Chilean cities commonly contain relatively large housing developments (poblaciones), including multifamily units, single-family units, or a combination of the two. Many of these developments were constructed with loans made available to enterprises, pension funds, or savings and loan associations by the state for their employees or affiliates, usually at subsidized rates (especially before the military government). Consequently, they are often occupied by people who have the same place of employment or who belong to a specific occupational category. Such housing would not be available as easily to large numbers of people were it not for the special financial arrangements worked out for the group. Transportation to and from work was often arranged by employers. One unintended consequence of this pattern of urbanization was that it contributed to the overall segregation of housing in Chile by income level or occupation.
However, in part because of this pattern, Chile had a large proportion of homeowners. About 60 percent of housing units were owned by their occupants. As the housing developments aged and many of the original occupants sold their houses and moved elsewhere, the developments became more socially heterogeneous. People also began to modify and remodel their houses; and new corner groceries, hairstyling salons, tailor shops, schools, churches, and other establishments emerged, giving the developments a more settled, urban look.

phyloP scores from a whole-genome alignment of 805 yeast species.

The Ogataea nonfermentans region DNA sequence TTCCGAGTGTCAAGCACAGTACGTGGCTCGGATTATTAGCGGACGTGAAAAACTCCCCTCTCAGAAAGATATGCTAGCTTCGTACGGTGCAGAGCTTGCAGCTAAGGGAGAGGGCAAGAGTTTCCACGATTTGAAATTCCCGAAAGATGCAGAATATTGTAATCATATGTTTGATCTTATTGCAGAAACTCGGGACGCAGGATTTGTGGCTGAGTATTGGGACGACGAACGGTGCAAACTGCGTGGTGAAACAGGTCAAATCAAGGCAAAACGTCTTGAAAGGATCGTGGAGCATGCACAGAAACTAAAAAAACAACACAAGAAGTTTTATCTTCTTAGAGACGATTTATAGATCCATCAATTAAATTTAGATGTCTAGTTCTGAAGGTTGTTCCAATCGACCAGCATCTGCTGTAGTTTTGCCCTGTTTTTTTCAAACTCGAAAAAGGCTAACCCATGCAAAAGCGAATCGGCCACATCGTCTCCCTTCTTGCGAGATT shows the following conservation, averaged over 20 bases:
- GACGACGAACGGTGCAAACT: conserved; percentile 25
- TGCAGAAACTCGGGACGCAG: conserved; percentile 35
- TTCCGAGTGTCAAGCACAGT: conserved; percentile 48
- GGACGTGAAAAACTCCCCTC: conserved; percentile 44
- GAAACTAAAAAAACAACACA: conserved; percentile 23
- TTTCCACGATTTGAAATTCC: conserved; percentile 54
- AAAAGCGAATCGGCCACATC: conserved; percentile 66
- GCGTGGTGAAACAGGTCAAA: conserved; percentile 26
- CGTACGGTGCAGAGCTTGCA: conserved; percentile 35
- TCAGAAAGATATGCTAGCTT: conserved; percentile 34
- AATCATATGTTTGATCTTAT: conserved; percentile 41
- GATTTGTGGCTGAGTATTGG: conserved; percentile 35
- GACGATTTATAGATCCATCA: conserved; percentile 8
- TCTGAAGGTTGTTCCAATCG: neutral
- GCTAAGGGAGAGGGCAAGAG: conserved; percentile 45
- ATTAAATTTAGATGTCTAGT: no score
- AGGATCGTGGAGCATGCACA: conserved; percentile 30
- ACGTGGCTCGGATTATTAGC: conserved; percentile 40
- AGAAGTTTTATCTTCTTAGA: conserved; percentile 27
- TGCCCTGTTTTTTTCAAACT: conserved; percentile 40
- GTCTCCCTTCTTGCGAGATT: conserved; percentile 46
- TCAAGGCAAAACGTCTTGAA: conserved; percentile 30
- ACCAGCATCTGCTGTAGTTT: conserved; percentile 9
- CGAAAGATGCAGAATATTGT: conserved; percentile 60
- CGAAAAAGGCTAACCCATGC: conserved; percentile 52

Because of a lack of jobs in the formal economy, many people need to make a living selling odds and ends on the streets. These people have not been counted as unemployed in official statistics because they are engaged in income-producing activities. During the military regime, the authorities attempted to organize this form of commerce by licensing stalls on the sidewalks of designated streets and by prohibiting sales elsewhere. However, there was greater demand for such stalls than there were available spaces, and they could not be erected in the most important commercial streets. Hence, many people defied the regulations and attempted to sell their goods where these activities were prohibited, risking confiscation of their wares by the police. The Aylwin government continued the policy in slightly modified form.